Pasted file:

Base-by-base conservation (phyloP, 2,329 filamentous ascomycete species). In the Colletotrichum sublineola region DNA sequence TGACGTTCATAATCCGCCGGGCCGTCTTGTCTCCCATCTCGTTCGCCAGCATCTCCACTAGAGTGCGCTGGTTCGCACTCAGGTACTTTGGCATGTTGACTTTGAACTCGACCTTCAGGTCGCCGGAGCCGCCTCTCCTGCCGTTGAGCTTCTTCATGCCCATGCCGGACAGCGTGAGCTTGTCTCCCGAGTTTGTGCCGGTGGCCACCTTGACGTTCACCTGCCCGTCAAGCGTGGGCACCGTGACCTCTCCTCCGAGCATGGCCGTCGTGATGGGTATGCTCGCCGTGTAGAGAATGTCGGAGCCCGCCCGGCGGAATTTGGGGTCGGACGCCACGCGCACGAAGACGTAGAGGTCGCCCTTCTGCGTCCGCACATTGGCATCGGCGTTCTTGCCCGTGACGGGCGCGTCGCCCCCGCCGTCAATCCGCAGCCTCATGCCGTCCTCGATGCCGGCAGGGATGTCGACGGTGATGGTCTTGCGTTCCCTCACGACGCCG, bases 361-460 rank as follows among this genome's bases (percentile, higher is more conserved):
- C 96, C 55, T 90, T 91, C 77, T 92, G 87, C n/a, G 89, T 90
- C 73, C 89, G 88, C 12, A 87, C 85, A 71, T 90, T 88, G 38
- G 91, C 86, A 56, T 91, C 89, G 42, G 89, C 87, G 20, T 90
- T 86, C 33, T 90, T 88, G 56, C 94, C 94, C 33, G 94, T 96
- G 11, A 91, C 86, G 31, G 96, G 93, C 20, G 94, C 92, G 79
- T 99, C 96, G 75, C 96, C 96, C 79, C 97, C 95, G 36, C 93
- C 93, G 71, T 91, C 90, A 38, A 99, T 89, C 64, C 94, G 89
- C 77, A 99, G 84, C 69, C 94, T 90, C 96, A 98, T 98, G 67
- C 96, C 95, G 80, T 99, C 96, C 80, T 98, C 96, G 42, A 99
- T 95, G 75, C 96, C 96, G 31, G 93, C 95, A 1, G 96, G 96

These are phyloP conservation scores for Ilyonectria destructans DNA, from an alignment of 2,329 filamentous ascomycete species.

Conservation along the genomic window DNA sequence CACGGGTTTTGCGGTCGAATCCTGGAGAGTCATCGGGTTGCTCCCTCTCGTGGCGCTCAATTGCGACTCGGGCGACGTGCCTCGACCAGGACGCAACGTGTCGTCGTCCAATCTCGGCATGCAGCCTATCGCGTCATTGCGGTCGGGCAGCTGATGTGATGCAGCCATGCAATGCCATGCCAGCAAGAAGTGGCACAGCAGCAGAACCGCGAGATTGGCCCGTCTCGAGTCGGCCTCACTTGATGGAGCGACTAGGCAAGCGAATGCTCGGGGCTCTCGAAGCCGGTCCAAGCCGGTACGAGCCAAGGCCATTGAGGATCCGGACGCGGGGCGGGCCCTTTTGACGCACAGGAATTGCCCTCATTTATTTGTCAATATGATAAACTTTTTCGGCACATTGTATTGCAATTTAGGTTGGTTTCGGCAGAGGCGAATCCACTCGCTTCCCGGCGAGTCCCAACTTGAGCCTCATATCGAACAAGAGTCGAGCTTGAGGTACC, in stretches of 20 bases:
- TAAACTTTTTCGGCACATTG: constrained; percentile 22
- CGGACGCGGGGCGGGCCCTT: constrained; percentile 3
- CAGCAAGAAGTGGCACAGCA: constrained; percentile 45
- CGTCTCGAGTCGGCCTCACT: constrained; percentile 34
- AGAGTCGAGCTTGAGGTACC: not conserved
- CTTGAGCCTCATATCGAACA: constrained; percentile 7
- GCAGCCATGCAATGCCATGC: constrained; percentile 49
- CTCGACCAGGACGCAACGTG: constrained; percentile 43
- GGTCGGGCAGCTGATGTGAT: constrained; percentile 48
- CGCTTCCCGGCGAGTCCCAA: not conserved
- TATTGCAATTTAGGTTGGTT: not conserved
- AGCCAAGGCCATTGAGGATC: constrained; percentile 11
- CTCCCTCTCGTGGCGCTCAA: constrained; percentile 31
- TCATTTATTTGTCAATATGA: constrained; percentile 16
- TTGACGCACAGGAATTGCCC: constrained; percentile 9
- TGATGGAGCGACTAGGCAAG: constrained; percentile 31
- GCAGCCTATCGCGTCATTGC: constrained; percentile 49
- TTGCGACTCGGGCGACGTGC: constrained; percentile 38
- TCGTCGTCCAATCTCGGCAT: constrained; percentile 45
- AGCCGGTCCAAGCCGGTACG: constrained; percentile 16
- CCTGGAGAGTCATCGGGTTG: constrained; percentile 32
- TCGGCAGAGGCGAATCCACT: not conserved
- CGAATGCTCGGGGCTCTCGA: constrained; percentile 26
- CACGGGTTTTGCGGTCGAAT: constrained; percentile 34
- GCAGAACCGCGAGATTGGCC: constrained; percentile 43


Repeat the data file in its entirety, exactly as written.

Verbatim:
Base-by-base conservation (phyloP, 2,329 filamentous ascomycete species). In the Colletotrichum sublineola region DNA sequence TGACGTTCATAATCCGCCGGGCCGTCTTGTCTCCCATCTCGTTCGCCAGCATCTCCACTAGAGTGCGCTGGTTCGCACTCAGGTACTTTGGCATGTTGACTTTGAACTCGACCTTCAGGTCGCCGGAGCCGCCTCTCCTGCCGTTGAGCTTCTTCATGCCCATGCCGGACAGCGTGAGCTTGTCTCCCGAGTTTGTGCCGGTGGCCACCTTGACGTTCACCTGCCCGTCAAGCGTGGGCACCGTGACCTCTCCTCCGAGCATGGCCGTCGTGATGGGTATGCTCGCCGTGTAGAGAATGTCGGAGCCCGCCCGGCGGAATTTGGGGTCGGACGCCACGCGCACGAAGACGTAGAGGTCGCCCTTCTGCGTCCGCACATTGGCATCGGCGTTCTTGCCCGTGACGGGCGCGTCGCCCCCGCCGTCAATCCGCAGCCTCATGCCGTCCTCGATGCCGGCAGGGATGTCGACGGTGATGGTCTTGCGTTCCCTCACGACGCCG, bases 361-460 rank as follows among this genome's bases (percentile, higher is more conserved):
- C 96, C 55, T 90, T 91, C 77, T 92, G 87, C n/a, G 89, T 90
- C 73, C 89, G 88, C 12, A 87, C 85, A 71, T 90, T 88, G 38
- G 91, C 86, A 56, T 91, C 89, G 42, G 89, C 87, G 20, T 90
- T 86, C 33, T 90, T 88, G 56, C 94, C 94, C 33, G 94, T 96
- G 11, A 91, C 86, G 31, G 96, G 93, C 20, G 94, C 92, G 79
- T 99, C 96, G 75, C 96, C 96, C 79, C 97, C 95, G 36, C 93
- C 93, G 71, T 91, C 90, A 38, A 99, T 89, C 64, C 94, G 89
- C 77, A 99, G 84, C 69, C 94, T 90, C 96, A 98, T 98, G 67
- C 96, C 95, G 80, T 99, C 96, C 80, T 98, C 96, G 42, A 99
- T 95, G 75, C 96, C 96, G 31, G 93, C 95, A 1, G 96, G 96

These are phyloP conservation scores for Ilyonectria destructans DNA, from an alignment of 2,329 filamentous ascomycete species.

Conservation along the genomic window DNA sequence CACGGGTTTTGCGGTCGAATCCTGGAGAGTCATCGGGTTGCTCCCTCTCGTGGCGCTCAATTGCGACTCGGGCGACGTGCCTCGACCAGGACGCAACGTGTCGTCGTCCAATCTCGGCATGCAGCCTATCGCGTCATTGCGGTCGGGCAGCTGATGTGATGCAGCCATGCAATGCCATGCCAGCAAGAAGTGGCACAGCAGCAGAACCGCGAGATTGGCCCGTCTCGAGTCGGCCTCACTTGATGGAGCGACTAGGCAAGCGAATGCTCGGGGCTCTCGAAGCCGGTCCAAGCCGGTACGAGCCAAGGCCATTGAGGATCCGGACGCGGGGCGGGCCCTTTTGACGCACAGGAATTGCCCTCATTTATTTGTCAATATGATAAACTTTTTCGGCACATTGTATTGCAATTTAGGTTGGTTTCGGCAGAGGCGAATCCACTCGCTTCCCGGCGAGTCCCAACTTGAGCCTCATATCGAACAAGAGTCGAGCTTGAGGTACC, in stretches of 20 bases:
- TAAACTTTTTCGGCACATTG: constrained; percentile 22
- CGGACGCGGGGCGGGCCCTT: constrained; percentile 3
- CAGCAAGAAGTGGCACAGCA: constrained; percentile 45
- CGTCTCGAGTCGGCCTCACT: constrained; percentile 34
- AGAGTCGAGCTTGAGGTACC: not conserved
- CTTGAGCCTCATATCGAACA: constrained; percentile 7
- GCAGCCATGCAATGCCATGC: constrained; percentile 49
- CTCGACCAGGACGCAACGTG: constrained; percentile 43
- GGTCGGGCAGCTGATGTGAT: constrained; percentile 48
- CGCTTCCCGGCGAGTCCCAA: not conserved
- TATTGCAATTTAGGTTGGTT: not conserved
- AGCCAAGGCCATTGAGGATC: constrained; percentile 11
- CTCCCTCTCGTGGCGCTCAA: constrained; percentile 31
- TCATTTATTTGTCAATATGA: constrained; percentile 16
- TTGACGCACAGGAATTGCCC: constrained; percentile 9
- TGATGGAGCGACTAGGCAAG: constrained; percentile 31
- GCAGCCTATCGCGTCATTGC: constrained; percentile 49
- TTGCGACTCGGGCGACGTGC: constrained; percentile 38
- TCGTCGTCCAATCTCGGCAT: constrained; percentile 45
- AGCCGGTCCAAGCCGGTACG: constrained; percentile 16
- CCTGGAGAGTCATCGGGTTG: constrained; percentile 32
- TCGGCAGAGGCGAATCCACT: not conserved
- CGAATGCTCGGGGCTCTCGA: constrained; percentile 26
- CACGGGTTTTGCGGTCGAAT: constrained; percentile 34
- GCAGAACCGCGAGATTGGCC: constrained; percentile 43